A homeowner pictured in front of her AC's living room evaporator wiping sweat off her brow

Air conditioners are not dehumidifiers but they do quite a bit of dehumidifying as part of the cooling process. When air conditioners remove heat from the air, they also remove moisture.

They expel this excess moisture through a drain line that either goes into your basement drain or a condensate pump.

If you take a look at the drain coming out of your AC’s coil on a warm day, you’ll see quite a bit of water running out. This is water that was previously in the air.

If your AC is running and you are still feeling humidity in the air, there could be something wrong.

Why Is Your AC Not Dehumidifying? 

1) Your Thermostat Fan Is Set to “On,” Not “Auto”

This issue is by far the most common problem faced by AC owners. Your system’s thermostat controls the unit’s internal fan.

This is the blower on the furnace that circulates air throughout your home.

The fan can either be set to “Auto” or “On.” Auto is the default setting and runs only when the AC runs. When you set the fan to “On,” it runs continuously.

A smart thermostat on the wall in our second net-zero home

Users who start using their air conditioner without reading the user manual might think leaving the fan setting at “on” is the best choice.

However, if the fan is always on, it risks blowing condensation from the evaporator coil back into the room. From there, it returns to humidity.

How To Fix

This is an easy fix. Simply go to the thermostat and check your fan settings. If the switch is in the “On” position, turn it to “Auto” and see if that solves your problem.

2) Your AC Is Too Big for Your Home

AC units have specific size requirements for the spaces they are installed in. These dimensions are usually listed somewhere on the box and in the manual.

The air conditioner’s sensors are connected to the thermostat. If the unit is too large, it cools the area too quickly. While this might not seem like a problem, the unit needs to cool the area evenly to provide a comfortable environment.

When the AC is too large, the thermostat believes it has been satisfied before the room is completely cooled, causing the unit to turn on and off constantly as the indoor air temperature fluctuates.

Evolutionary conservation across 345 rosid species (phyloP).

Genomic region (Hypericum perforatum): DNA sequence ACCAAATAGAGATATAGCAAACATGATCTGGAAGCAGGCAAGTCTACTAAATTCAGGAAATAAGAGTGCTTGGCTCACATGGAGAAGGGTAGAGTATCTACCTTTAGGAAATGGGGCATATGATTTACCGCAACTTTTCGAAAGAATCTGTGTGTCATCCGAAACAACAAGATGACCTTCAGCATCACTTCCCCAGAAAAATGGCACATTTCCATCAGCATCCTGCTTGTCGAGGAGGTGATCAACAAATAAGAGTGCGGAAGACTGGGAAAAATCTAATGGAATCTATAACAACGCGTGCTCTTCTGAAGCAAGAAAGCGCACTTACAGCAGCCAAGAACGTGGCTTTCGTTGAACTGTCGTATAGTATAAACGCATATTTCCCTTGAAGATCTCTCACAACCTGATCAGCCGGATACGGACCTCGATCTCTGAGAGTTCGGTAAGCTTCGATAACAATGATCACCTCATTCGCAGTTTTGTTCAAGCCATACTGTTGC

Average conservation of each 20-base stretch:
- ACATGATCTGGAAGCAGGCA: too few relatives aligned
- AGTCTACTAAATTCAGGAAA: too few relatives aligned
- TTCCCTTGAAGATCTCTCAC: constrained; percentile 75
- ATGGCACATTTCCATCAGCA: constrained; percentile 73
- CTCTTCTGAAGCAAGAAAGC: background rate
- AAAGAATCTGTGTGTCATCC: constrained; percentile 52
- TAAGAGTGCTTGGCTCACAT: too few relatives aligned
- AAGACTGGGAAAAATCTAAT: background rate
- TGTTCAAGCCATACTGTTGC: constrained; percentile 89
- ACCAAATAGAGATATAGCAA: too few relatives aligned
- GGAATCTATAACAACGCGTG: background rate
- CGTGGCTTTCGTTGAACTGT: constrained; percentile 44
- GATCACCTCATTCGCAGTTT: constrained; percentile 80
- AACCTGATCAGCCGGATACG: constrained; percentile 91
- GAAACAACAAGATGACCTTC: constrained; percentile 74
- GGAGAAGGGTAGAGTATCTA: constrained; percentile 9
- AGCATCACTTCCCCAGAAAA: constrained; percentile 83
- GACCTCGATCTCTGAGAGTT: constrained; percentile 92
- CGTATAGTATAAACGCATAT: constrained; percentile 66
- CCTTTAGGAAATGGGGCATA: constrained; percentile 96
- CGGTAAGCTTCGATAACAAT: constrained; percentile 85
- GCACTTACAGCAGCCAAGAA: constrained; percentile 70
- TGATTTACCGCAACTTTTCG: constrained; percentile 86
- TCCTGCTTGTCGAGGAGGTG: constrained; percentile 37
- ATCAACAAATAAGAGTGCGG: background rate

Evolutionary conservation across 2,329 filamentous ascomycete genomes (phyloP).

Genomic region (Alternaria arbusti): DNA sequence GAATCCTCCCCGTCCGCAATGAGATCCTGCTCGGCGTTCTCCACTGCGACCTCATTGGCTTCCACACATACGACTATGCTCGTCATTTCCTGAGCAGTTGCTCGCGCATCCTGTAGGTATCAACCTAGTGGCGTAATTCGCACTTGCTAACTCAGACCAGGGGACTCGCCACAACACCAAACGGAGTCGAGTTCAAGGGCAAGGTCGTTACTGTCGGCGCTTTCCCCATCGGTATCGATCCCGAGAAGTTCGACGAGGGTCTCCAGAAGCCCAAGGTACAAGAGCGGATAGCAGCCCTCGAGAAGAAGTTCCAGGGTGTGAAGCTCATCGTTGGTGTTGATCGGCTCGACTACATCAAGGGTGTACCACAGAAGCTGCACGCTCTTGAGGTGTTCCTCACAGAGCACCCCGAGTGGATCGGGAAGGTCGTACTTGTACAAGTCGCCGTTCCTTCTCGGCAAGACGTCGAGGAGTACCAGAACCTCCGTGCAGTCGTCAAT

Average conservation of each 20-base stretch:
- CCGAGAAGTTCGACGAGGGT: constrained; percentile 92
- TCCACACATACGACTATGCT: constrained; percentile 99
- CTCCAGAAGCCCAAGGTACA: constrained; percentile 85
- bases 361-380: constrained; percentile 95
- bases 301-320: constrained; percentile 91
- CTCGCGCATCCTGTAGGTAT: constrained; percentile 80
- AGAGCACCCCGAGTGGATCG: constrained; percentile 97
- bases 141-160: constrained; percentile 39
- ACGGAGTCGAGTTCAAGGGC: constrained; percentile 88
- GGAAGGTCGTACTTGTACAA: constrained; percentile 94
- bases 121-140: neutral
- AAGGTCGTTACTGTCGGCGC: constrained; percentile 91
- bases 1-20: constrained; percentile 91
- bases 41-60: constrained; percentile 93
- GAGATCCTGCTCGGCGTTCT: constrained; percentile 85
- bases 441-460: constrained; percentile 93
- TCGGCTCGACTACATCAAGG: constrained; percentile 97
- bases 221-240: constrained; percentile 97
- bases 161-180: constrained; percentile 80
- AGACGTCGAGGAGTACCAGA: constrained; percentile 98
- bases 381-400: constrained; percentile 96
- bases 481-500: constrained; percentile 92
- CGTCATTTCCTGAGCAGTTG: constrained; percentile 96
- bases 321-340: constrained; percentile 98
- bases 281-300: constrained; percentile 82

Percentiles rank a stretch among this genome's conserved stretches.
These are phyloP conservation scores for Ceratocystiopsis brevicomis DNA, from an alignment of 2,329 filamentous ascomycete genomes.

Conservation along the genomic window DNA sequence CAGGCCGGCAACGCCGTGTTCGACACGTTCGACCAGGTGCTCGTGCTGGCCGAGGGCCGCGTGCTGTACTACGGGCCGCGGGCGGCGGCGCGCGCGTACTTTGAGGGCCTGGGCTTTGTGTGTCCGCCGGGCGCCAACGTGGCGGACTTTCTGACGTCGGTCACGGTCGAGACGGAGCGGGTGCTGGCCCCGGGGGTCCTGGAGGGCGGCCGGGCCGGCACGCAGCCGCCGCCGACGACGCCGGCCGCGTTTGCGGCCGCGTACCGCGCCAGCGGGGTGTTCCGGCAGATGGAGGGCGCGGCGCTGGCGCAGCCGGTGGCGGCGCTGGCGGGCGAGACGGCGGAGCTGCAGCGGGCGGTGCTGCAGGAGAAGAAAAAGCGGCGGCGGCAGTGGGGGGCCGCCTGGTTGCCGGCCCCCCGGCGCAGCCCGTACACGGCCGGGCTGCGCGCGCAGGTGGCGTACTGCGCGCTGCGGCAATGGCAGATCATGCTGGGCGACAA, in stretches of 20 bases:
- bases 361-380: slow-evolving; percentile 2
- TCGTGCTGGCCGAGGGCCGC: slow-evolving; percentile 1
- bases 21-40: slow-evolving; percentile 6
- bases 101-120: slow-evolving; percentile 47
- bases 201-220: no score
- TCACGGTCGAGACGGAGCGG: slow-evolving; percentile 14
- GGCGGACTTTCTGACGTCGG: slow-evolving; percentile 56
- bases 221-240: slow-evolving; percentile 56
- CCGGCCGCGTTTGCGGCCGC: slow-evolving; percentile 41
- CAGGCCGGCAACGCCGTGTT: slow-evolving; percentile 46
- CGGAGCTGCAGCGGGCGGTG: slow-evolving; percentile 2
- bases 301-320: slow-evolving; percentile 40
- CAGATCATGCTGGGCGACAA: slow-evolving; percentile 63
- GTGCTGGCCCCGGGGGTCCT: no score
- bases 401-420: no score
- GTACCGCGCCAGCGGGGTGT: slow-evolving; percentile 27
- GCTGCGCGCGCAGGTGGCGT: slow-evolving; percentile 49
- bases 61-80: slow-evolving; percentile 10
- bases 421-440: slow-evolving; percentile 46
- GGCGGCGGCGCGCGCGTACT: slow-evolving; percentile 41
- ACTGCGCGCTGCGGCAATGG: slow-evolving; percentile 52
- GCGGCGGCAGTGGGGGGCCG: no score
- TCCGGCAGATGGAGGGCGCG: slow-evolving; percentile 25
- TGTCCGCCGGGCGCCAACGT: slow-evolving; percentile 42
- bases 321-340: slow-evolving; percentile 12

This is called “short cycling” and is very bad for your AC equipment.

How To Fix

The only way to fix this is to remove your current AC unit and replace it with a properly sized one. This is why it is so important to have a licensed HVAC company do your installation.

3) Dirty Evaporator Coils

Dirty coils cause air restrictions and reduce your air conditioner’s ability to function. Which ultimately means it can’t cool your home effectively.

There are two coils in your AC system. The evaporator coil that is located inside your home, above your furnace (unless you have a downflow furnace, then the coil will be beneath it), and the condenser coil, which is the part that surrounds your outdoor AC unit.

How To Fix

If the evaporator coil is dirty, you will need to call an HVAC professional to clean it. They will need to disassemble the plenum to access the coil and carefully clean it without damaging the delicate fins.

If the outdoor condenser is dirty and plugged with debris (grass clippings, leaves, cottonwood, etc.), you can clean it yourself. Simply take a garden hose with a sprayer and rinse out the debris until the coils look clear.

The evaporator coil of an air conditioner in the grass outside a home
A central air evaporator coil. Courtesy of Rescue Air

4) A Clog in the Drain Line

A clogged condensate drain will overflow the evaporator coil’s drain pan and cause it to stop working effectively. If the drain is completely blocked, you’ll see water on the floor beneath the furnace.

This is a major problem that needs to be addressed right away or the furnace could be damaged by the water leaking down from the coil.

How To Fix

Luckily, this is an easy fix you can do yourself. Simply disconnect the drain hose and unscrew the drain fitting. You might get quite a bit of water coming out of the drain pan, so be prepared with a small bucket.